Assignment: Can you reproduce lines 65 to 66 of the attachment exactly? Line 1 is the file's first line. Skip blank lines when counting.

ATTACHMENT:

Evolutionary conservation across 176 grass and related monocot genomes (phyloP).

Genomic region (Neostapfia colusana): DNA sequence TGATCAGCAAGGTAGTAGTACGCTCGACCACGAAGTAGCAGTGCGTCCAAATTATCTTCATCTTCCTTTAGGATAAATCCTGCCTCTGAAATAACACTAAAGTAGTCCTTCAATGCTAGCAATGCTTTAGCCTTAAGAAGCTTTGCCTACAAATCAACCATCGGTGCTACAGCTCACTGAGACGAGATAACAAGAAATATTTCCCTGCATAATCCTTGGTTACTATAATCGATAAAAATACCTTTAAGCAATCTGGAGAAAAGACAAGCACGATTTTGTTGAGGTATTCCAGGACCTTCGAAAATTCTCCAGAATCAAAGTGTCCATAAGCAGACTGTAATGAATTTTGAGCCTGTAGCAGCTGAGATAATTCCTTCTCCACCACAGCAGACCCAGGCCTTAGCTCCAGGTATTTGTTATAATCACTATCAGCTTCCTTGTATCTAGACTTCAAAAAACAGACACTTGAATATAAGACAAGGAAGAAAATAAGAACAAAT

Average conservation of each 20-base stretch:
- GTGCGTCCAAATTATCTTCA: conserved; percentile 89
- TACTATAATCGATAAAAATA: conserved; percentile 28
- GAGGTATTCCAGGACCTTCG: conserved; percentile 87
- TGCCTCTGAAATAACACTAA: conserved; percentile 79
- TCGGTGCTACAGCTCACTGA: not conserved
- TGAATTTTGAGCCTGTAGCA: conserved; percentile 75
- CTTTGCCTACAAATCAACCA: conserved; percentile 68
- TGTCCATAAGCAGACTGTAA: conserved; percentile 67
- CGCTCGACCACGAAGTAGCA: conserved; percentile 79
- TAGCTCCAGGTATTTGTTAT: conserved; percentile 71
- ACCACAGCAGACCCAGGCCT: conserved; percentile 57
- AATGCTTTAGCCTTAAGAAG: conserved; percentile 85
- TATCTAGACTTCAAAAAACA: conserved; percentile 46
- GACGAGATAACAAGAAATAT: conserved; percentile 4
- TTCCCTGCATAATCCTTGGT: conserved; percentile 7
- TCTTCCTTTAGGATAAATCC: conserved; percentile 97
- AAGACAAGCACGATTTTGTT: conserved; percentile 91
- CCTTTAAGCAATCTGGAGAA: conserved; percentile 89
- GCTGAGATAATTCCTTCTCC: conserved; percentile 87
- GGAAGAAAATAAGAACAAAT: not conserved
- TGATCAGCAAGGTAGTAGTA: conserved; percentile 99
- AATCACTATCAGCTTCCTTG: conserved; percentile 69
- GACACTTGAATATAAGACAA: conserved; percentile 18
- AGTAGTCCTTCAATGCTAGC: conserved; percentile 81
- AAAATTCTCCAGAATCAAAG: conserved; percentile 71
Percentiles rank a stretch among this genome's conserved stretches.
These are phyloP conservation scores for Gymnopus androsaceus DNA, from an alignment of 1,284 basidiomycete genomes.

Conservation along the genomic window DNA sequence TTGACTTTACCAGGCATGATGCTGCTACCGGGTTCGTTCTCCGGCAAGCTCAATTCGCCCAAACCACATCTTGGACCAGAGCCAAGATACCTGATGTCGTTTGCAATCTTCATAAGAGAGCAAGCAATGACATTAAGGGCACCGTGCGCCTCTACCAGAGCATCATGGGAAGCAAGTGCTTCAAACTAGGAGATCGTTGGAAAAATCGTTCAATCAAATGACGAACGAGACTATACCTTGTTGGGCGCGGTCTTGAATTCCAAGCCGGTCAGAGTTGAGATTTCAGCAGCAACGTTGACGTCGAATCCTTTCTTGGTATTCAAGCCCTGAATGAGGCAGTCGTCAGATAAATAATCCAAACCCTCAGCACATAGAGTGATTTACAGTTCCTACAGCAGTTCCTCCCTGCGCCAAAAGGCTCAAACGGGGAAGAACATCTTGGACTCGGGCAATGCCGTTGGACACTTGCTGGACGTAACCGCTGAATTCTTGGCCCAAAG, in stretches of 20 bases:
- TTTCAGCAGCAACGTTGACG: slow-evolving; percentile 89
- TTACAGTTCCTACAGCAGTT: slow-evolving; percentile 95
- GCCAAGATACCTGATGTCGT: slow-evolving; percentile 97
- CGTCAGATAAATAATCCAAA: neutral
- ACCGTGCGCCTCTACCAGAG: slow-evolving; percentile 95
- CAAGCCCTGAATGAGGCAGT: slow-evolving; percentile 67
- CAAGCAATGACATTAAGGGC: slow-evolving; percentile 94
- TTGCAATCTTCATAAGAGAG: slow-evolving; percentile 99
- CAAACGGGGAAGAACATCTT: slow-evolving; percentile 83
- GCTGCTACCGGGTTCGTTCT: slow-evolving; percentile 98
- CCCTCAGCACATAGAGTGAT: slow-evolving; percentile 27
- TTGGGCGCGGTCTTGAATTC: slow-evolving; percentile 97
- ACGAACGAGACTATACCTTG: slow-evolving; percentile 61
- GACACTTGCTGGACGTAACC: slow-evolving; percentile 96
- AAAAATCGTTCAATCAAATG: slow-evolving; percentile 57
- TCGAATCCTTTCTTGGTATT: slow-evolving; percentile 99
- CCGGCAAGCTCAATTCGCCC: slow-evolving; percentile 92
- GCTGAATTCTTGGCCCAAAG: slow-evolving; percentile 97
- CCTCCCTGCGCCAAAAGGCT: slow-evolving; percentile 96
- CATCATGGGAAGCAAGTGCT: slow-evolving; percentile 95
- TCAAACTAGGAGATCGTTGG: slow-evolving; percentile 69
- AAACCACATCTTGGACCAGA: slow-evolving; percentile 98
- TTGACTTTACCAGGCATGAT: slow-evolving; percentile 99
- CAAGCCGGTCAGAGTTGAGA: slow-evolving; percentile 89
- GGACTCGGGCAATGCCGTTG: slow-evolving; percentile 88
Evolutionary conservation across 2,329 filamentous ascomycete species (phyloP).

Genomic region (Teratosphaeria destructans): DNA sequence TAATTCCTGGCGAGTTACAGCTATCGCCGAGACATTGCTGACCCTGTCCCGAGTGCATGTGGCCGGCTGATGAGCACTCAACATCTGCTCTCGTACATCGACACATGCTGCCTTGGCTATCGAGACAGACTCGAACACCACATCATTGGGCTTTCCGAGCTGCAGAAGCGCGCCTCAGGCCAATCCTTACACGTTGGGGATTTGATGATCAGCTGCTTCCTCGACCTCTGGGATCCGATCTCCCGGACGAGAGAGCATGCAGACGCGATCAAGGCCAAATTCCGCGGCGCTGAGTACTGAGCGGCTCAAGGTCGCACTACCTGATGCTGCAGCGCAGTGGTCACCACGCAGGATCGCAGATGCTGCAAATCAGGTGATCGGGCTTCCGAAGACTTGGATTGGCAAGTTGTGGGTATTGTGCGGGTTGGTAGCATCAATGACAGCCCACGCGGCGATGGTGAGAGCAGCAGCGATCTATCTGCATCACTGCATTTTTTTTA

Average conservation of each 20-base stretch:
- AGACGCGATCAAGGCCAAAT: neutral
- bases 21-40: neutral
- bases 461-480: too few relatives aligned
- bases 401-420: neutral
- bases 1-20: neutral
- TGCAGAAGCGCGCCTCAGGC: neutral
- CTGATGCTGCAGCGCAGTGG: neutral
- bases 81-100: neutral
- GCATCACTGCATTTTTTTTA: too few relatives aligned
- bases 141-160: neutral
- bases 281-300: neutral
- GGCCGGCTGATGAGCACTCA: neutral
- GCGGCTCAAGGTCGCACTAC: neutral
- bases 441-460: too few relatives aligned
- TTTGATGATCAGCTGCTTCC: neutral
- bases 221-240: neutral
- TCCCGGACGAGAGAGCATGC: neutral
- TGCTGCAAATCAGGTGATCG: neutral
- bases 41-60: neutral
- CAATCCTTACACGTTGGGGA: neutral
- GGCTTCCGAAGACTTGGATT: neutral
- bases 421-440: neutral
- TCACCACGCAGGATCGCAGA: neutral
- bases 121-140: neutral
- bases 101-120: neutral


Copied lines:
- TGCAGAAGCGCGCCTCAGGC: neutral
- CTGATGCTGCAGCGCAGTGG: neutral